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Last updated: Jun 14, 2018

Understanding technology

There are many genomic technologies, each using different methods to determine DNA and RNA sequences and structure. The following summary includes information about how these approaches work, and some of their strengths and weaknesses. However, this is a rapidly moving field, with new technologies and platforms being developed and released regularly. Discussions with sequencing providers or laboratories with genomics experience are therefore invaluable. 

Sequencing options

A key consideration in genomics research is determining which sequencing technology and method will provide adequate genomic coverage and depth to answer the research question at hand. Sequencing options include whole genome, whole exome (regions of the genome that code for proteins) or targeted gene sequencing panels.

Genomes, exomes and panels

Whole genome sequencing (WGS) is comprehensive but expensive. WGS provides consistent coverage over gene regions, includes regulatory regions that effect genes and can differentiate between pseudogenes and their functional counterparts. However, due to the incredible volume of data, analysis can be complex and time consuming [1].

Whole exome sequencing (WES) is a cheaper, more targeted option that still provides a wealth of information as it covers the regions that are best understood and that most clearly relate to genetic disorders. WES is particularly useful for studying Mendelian disorders but exomes can be of variable quality depending on the kits and targeting approaches used [1].

Targeted gene panels are cheaper still and often include a set of genes or gene regions that associated with a disease or phenotype. Similar to WES, panels generally involve isolating particular sections of the genome prior to sequencing. Targeted approaches are useful if the genes or regions involved in the study are known and are generally not used to investigate novel associations.  The specificity of panels also reduces the chances of detecting incidental findings.

The type of approach used may be tailored to the research question and the analysis methods that will be undertaken.

Have you thought about?

  • Talking to sequencing provider or laboratory about which regions of the genome you need the best coverage and depth on to be certain about your findings?

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Sequencing and array technologies

Short read

Short read sequencing machines were the first, high throughput technologies available and continue to be the most commonly used. In the preparation stages of sequencing, DNA is broken into fragments. These fragments are often copied or amplified before being read by the sequencing machine.

A major company that provides machines for short read sequencing is Illumina, which uses a sequencing-by-synthesis approach that attaches fluorescent nucleotides to the DNA fragments, then uses lasers and high resolution photography to determine the order of the DNA or RNA bases [1].

There are numerous smaller companies that have developed alternative sequencing methods. For instance, ThermoFisher's ION Torrent sequencer also uses a sequencing-by-synthesis approach. Rather than using fluorescent tags, it monitors pH changes during DNA synthesis. When a base is added to a DNA sequence an acidic H+ ion is released and this lowers the pH of the solution [1].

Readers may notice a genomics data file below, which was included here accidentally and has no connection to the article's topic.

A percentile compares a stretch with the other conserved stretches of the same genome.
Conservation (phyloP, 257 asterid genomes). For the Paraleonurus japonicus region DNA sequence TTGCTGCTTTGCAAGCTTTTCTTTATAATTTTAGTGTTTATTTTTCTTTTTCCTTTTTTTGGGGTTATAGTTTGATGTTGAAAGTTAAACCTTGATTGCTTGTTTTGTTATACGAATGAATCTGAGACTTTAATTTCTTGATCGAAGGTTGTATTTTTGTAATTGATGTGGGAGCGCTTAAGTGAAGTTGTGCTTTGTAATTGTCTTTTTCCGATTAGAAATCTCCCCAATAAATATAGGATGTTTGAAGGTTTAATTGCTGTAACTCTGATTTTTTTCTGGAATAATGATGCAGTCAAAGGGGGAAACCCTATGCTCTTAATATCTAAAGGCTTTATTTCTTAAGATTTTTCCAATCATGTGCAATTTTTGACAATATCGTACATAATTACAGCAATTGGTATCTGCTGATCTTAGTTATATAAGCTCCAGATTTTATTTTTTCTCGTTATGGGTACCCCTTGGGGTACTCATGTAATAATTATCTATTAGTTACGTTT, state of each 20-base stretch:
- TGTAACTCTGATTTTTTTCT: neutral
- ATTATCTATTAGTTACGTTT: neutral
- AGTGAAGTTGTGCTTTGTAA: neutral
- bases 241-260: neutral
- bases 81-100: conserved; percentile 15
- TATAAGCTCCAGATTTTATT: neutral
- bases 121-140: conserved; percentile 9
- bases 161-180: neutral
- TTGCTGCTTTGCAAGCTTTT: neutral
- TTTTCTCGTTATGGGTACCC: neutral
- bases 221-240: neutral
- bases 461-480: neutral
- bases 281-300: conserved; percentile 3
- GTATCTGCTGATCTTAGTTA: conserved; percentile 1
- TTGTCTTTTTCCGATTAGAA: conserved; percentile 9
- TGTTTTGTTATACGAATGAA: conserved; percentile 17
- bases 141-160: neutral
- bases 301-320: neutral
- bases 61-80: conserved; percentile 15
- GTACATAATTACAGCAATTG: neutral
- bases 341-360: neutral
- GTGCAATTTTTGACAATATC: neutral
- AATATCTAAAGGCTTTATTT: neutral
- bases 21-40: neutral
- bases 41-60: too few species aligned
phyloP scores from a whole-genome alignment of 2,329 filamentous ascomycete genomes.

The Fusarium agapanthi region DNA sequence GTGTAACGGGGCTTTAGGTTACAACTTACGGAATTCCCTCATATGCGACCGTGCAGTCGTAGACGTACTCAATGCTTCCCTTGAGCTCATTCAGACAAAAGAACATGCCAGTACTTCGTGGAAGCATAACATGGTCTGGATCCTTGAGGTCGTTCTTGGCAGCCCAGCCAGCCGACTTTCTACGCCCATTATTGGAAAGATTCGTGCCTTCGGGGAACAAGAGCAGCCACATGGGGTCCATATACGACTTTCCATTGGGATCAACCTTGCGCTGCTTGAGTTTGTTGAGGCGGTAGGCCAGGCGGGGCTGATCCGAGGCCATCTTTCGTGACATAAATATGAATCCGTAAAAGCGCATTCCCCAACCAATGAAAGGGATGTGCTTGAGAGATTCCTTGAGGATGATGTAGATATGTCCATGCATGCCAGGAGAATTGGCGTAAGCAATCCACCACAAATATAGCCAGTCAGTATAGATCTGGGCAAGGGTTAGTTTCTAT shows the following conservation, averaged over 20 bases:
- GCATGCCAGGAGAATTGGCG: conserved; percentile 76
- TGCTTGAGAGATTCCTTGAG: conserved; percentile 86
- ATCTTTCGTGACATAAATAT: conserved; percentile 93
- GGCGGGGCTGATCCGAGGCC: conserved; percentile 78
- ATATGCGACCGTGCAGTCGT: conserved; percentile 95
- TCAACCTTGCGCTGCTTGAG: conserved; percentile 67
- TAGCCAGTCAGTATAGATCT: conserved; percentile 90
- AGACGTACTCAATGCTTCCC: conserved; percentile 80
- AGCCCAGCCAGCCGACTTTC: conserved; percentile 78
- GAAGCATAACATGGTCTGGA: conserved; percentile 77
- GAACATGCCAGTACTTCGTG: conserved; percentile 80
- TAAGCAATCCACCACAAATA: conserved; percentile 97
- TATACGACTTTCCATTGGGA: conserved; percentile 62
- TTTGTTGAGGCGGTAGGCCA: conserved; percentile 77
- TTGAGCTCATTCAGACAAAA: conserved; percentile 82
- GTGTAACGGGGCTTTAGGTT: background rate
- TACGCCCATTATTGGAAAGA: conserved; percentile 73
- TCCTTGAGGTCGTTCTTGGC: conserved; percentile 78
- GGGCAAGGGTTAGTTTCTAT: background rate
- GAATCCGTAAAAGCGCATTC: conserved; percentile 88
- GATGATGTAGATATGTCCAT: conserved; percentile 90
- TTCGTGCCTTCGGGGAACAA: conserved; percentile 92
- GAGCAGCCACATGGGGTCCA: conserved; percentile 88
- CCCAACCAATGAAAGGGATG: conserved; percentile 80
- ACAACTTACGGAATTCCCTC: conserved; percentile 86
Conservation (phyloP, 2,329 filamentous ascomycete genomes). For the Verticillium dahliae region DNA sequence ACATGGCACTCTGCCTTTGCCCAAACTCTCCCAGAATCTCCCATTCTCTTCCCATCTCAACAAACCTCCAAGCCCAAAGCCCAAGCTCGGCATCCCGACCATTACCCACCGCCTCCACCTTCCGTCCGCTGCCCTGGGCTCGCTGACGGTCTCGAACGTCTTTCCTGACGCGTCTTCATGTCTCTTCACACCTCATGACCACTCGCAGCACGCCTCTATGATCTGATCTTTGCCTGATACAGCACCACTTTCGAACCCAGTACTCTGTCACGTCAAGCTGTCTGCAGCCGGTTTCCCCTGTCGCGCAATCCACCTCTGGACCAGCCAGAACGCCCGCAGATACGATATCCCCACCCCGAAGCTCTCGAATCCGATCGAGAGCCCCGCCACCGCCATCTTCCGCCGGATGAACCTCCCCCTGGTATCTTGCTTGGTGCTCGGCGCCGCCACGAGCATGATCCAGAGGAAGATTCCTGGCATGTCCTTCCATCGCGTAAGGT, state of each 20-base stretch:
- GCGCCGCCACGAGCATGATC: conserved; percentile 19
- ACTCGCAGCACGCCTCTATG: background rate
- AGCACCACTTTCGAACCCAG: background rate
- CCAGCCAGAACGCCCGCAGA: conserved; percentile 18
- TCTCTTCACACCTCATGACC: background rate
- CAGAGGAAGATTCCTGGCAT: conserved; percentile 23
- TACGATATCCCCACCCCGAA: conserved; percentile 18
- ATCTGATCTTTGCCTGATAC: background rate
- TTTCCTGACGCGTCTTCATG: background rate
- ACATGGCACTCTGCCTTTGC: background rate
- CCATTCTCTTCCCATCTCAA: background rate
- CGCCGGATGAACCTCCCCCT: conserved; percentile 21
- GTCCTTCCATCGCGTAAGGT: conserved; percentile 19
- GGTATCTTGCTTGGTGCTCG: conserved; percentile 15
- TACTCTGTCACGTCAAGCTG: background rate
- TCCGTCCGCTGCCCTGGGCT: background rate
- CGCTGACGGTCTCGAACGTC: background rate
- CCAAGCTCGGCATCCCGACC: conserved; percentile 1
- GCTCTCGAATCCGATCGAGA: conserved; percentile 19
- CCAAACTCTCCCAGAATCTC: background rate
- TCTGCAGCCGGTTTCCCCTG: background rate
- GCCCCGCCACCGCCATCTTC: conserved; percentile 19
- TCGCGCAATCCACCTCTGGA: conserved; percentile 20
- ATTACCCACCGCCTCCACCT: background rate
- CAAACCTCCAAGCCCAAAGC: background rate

Throughput, cost and accuracy vary between different models from these companies and even between labs.

Short read sequencing is currently the most accurate for picking up single nucleotide variants, as well as small insertions, deletions and substitutions. They can be up to 99.9% accurate and are currently the workhorse for cohort and population level research [2].


Many of the disadvantages of short read sequencing are due to the read length. It takes time, specialist expertise and computing power to accurately assemble a genome.  Complex regions of the genome remain very hard to read such as repetitive or homologous sequences or mobile elements, and structural variants can also be challenging to characterise.

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Long read

Long read technologies are able to sequence far longer sequences of DNA and RNA than their short read cousins. They can generate read lengths of up to entire microbial genomes, chromosomes or short RNAs. Long read technologies can provide more complete coverage and assembly of genomes and tolerate more genomic complexity. The major companies in this space are Pacific Biosciences (PacBio) and Oxford Nanopore.

PacBio’s sequencers work by generating a complementary strand to the target DNA template and monitoring, in real time, which fluorescently tagged nucleotides is incorporated.

Oxford Nanopore's sequencers work by driving electricity through tiny tubes, called nanopores, sitting in a membrane. As DNA or RNA moves through a nanopore, each base creates a disruption in the electrical current which is analysed in real-time to determine the sequence.


Longer read sequencing make identifying and aligning complex regions such as large structural changes, repetitive regions and extreme GC sequences less complex bioinformatically [2]. PacBio and Oxford Nanopore are also commonly used to detect epigenetic modifications, such as methylation.

These technologies allow real-time sequencing, which means that the genomic data can be viewed and analysed as it comes off the sequencing machine. This enables simple conveniences such as stopping an experiment when you have the data you need or because of a quality issue.